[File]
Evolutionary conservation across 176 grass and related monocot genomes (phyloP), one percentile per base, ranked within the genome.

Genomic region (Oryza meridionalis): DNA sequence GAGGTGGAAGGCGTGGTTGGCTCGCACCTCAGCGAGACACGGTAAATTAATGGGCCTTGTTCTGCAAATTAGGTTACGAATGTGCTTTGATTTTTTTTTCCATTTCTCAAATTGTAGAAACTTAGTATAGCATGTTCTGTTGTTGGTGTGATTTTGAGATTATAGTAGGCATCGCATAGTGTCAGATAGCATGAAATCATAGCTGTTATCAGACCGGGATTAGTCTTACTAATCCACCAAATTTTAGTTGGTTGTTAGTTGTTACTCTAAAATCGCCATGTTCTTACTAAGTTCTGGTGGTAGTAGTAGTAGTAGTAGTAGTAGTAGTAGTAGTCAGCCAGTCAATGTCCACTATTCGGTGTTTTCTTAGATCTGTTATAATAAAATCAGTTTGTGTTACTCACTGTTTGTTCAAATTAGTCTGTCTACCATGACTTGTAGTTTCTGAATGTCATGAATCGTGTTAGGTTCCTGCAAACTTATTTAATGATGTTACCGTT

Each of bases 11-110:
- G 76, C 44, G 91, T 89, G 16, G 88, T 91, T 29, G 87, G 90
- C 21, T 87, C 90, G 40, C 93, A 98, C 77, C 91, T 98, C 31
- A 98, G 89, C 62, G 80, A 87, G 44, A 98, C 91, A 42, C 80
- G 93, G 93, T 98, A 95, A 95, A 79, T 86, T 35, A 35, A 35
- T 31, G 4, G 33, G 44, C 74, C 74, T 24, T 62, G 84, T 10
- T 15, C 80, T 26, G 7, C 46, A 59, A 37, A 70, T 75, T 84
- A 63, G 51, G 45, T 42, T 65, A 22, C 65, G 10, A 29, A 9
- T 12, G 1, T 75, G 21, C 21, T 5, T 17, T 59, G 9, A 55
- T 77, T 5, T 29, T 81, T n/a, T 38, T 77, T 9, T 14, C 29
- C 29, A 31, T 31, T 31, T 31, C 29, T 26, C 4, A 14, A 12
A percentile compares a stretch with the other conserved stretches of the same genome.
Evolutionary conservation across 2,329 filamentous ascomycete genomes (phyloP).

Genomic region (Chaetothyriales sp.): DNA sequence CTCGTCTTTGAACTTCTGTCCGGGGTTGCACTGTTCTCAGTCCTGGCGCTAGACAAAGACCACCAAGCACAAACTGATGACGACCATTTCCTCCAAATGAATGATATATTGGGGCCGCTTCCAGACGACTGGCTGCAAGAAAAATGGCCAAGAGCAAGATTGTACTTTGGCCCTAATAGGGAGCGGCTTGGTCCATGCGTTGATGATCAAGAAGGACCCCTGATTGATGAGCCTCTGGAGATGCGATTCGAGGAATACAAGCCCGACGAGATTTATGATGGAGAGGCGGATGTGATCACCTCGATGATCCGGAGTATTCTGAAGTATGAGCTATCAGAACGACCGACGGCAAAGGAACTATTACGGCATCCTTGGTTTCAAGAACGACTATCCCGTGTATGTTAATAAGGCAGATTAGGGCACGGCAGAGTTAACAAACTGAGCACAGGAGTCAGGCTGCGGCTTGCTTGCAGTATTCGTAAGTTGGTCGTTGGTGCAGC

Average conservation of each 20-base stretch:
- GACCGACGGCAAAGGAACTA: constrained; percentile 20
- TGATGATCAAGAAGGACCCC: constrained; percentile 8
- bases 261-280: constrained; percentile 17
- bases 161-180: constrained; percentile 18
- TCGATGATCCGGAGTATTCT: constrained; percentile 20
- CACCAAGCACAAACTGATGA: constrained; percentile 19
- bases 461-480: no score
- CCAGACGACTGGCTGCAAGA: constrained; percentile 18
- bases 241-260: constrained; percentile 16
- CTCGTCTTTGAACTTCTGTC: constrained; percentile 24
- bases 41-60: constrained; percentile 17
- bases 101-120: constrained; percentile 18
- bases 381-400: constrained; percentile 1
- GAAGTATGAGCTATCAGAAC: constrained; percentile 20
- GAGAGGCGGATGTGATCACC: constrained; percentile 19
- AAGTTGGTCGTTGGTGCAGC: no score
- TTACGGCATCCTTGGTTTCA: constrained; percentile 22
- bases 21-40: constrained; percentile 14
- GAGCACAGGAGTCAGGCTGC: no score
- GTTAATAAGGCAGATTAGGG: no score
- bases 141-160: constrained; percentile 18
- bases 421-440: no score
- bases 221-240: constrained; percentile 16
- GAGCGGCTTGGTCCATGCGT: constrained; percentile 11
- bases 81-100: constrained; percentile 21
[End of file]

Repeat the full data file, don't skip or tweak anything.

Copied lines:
Evolutionary conservation across 176 grass and related monocot genomes (phyloP), one percentile per base, ranked within the genome.

Genomic region (Oryza meridionalis): DNA sequence GAGGTGGAAGGCGTGGTTGGCTCGCACCTCAGCGAGACACGGTAAATTAATGGGCCTTGTTCTGCAAATTAGGTTACGAATGTGCTTTGATTTTTTTTTCCATTTCTCAAATTGTAGAAACTTAGTATAGCATGTTCTGTTGTTGGTGTGATTTTGAGATTATAGTAGGCATCGCATAGTGTCAGATAGCATGAAATCATAGCTGTTATCAGACCGGGATTAGTCTTACTAATCCACCAAATTTTAGTTGGTTGTTAGTTGTTACTCTAAAATCGCCATGTTCTTACTAAGTTCTGGTGGTAGTAGTAGTAGTAGTAGTAGTAGTAGTAGTAGTCAGCCAGTCAATGTCCACTATTCGGTGTTTTCTTAGATCTGTTATAATAAAATCAGTTTGTGTTACTCACTGTTTGTTCAAATTAGTCTGTCTACCATGACTTGTAGTTTCTGAATGTCATGAATCGTGTTAGGTTCCTGCAAACTTATTTAATGATGTTACCGTT

Each of bases 11-110:
- G 76, C 44, G 91, T 89, G 16, G 88, T 91, T 29, G 87, G 90
- C 21, T 87, C 90, G 40, C 93, A 98, C 77, C 91, T 98, C 31
- A 98, G 89, C 62, G 80, A 87, G 44, A 98, C 91, A 42, C 80
- G 93, G 93, T 98, A 95, A 95, A 79, T 86, T 35, A 35, A 35
- T 31, G 4, G 33, G 44, C 74, C 74, T 24, T 62, G 84, T 10
- T 15, C 80, T 26, G 7, C 46, A 59, A 37, A 70, T 75, T 84
- A 63, G 51, G 45, T 42, T 65, A 22, C 65, G 10, A 29, A 9
- T 12, G 1, T 75, G 21, C 21, T 5, T 17, T 59, G 9, A 55
- T 77, T 5, T 29, T 81, T n/a, T 38, T 77, T 9, T 14, C 29
- C 29, A 31, T 31, T 31, T 31, C 29, T 26, C 4, A 14, A 12
A percentile compares a stretch with the other conserved stretches of the same genome.
Evolutionary conservation across 2,329 filamentous ascomycete genomes (phyloP).

Genomic region (Chaetothyriales sp.): DNA sequence CTCGTCTTTGAACTTCTGTCCGGGGTTGCACTGTTCTCAGTCCTGGCGCTAGACAAAGACCACCAAGCACAAACTGATGACGACCATTTCCTCCAAATGAATGATATATTGGGGCCGCTTCCAGACGACTGGCTGCAAGAAAAATGGCCAAGAGCAAGATTGTACTTTGGCCCTAATAGGGAGCGGCTTGGTCCATGCGTTGATGATCAAGAAGGACCCCTGATTGATGAGCCTCTGGAGATGCGATTCGAGGAATACAAGCCCGACGAGATTTATGATGGAGAGGCGGATGTGATCACCTCGATGATCCGGAGTATTCTGAAGTATGAGCTATCAGAACGACCGACGGCAAAGGAACTATTACGGCATCCTTGGTTTCAAGAACGACTATCCCGTGTATGTTAATAAGGCAGATTAGGGCACGGCAGAGTTAACAAACTGAGCACAGGAGTCAGGCTGCGGCTTGCTTGCAGTATTCGTAAGTTGGTCGTTGGTGCAGC

Average conservation of each 20-base stretch:
- GACCGACGGCAAAGGAACTA: constrained; percentile 20
- TGATGATCAAGAAGGACCCC: constrained; percentile 8
- bases 261-280: constrained; percentile 17
- bases 161-180: constrained; percentile 18
- TCGATGATCCGGAGTATTCT: constrained; percentile 20
- CACCAAGCACAAACTGATGA: constrained; percentile 19
- bases 461-480: no score
- CCAGACGACTGGCTGCAAGA: constrained; percentile 18
- bases 241-260: constrained; percentile 16
- CTCGTCTTTGAACTTCTGTC: constrained; percentile 24
- bases 41-60: constrained; percentile 17
- bases 101-120: constrained; percentile 18
- bases 381-400: constrained; percentile 1
- GAAGTATGAGCTATCAGAAC: constrained; percentile 20
- GAGAGGCGGATGTGATCACC: constrained; percentile 19
- AAGTTGGTCGTTGGTGCAGC: no score
- TTACGGCATCCTTGGTTTCA: constrained; percentile 22
- bases 21-40: constrained; percentile 14
- GAGCACAGGAGTCAGGCTGC: no score
- GTTAATAAGGCAGATTAGGG: no score
- bases 141-160: constrained; percentile 18
- bases 421-440: no score
- bases 221-240: constrained; percentile 16
- GAGCGGCTTGGTCCATGCGT: constrained; percentile 11
- bases 81-100: constrained; percentile 21